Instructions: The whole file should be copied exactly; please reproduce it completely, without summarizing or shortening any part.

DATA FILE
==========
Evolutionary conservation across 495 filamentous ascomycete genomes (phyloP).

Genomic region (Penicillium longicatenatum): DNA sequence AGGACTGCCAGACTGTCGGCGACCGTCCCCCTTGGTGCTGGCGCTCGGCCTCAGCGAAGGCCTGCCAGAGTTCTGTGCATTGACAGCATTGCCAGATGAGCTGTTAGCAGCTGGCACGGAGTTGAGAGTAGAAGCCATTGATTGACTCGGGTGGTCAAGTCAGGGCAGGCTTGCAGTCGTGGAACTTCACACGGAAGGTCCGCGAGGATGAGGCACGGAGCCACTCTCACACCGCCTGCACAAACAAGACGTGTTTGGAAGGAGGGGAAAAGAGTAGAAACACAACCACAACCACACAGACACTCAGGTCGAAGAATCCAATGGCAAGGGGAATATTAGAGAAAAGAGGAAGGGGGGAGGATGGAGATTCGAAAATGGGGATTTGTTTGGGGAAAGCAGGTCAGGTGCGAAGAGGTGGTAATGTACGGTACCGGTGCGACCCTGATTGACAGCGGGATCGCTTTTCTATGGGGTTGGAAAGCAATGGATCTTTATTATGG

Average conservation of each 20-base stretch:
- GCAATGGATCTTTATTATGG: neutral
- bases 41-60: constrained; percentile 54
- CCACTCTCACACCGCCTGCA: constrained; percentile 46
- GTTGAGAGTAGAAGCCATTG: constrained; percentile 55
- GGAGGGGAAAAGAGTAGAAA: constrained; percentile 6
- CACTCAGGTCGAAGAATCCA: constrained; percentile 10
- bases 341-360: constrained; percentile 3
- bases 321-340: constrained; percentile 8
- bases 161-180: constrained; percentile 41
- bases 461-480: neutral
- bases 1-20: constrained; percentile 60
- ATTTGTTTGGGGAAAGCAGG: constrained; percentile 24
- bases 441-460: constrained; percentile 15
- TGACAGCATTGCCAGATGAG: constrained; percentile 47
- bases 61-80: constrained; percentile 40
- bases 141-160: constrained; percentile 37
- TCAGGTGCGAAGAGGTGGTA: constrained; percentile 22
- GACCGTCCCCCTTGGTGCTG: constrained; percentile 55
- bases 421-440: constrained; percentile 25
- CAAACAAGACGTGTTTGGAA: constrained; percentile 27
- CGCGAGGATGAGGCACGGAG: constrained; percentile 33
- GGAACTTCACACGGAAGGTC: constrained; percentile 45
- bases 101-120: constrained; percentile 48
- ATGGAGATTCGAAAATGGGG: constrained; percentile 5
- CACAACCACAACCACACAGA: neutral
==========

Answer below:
Evolutionary conservation across 495 filamentous ascomycete genomes (phyloP).

Genomic region (Penicillium longicatenatum): DNA sequence AGGACTGCCAGACTGTCGGCGACCGTCCCCCTTGGTGCTGGCGCTCGGCCTCAGCGAAGGCCTGCCAGAGTTCTGTGCATTGACAGCATTGCCAGATGAGCTGTTAGCAGCTGGCACGGAGTTGAGAGTAGAAGCCATTGATTGACTCGGGTGGTCAAGTCAGGGCAGGCTTGCAGTCGTGGAACTTCACACGGAAGGTCCGCGAGGATGAGGCACGGAGCCACTCTCACACCGCCTGCACAAACAAGACGTGTTTGGAAGGAGGGGAAAAGAGTAGAAACACAACCACAACCACACAGACACTCAGGTCGAAGAATCCAATGGCAAGGGGAATATTAGAGAAAAGAGGAAGGGGGGAGGATGGAGATTCGAAAATGGGGATTTGTTTGGGGAAAGCAGGTCAGGTGCGAAGAGGTGGTAATGTACGGTACCGGTGCGACCCTGATTGACAGCGGGATCGCTTTTCTATGGGGTTGGAAAGCAATGGATCTTTATTATGG

Average conservation of each 20-base stretch:
- GCAATGGATCTTTATTATGG: neutral
- bases 41-60: constrained; percentile 54
- CCACTCTCACACCGCCTGCA: constrained; percentile 46
- GTTGAGAGTAGAAGCCATTG: constrained; percentile 55
- GGAGGGGAAAAGAGTAGAAA: constrained; percentile 6
- CACTCAGGTCGAAGAATCCA: constrained; percentile 10
- bases 341-360: constrained; percentile 3
- bases 321-340: constrained; percentile 8
- bases 161-180: constrained; percentile 41
- bases 461-480: neutral
- bases 1-20: constrained; percentile 60
- ATTTGTTTGGGGAAAGCAGG: constrained; percentile 24
- bases 441-460: constrained; percentile 15
- TGACAGCATTGCCAGATGAG: constrained; percentile 47
- bases 61-80: constrained; percentile 40
- bases 141-160: constrained; percentile 37
- TCAGGTGCGAAGAGGTGGTA: constrained; percentile 22
- GACCGTCCCCCTTGGTGCTG: constrained; percentile 55
- bases 421-440: constrained; percentile 25
- CAAACAAGACGTGTTTGGAA: constrained; percentile 27
- CGCGAGGATGAGGCACGGAG: constrained; percentile 33
- GGAACTTCACACGGAAGGTC: constrained; percentile 45
- bases 101-120: constrained; percentile 48
- ATGGAGATTCGAAAATGGGG: constrained; percentile 5
- CACAACCACAACCACACAGA: neutral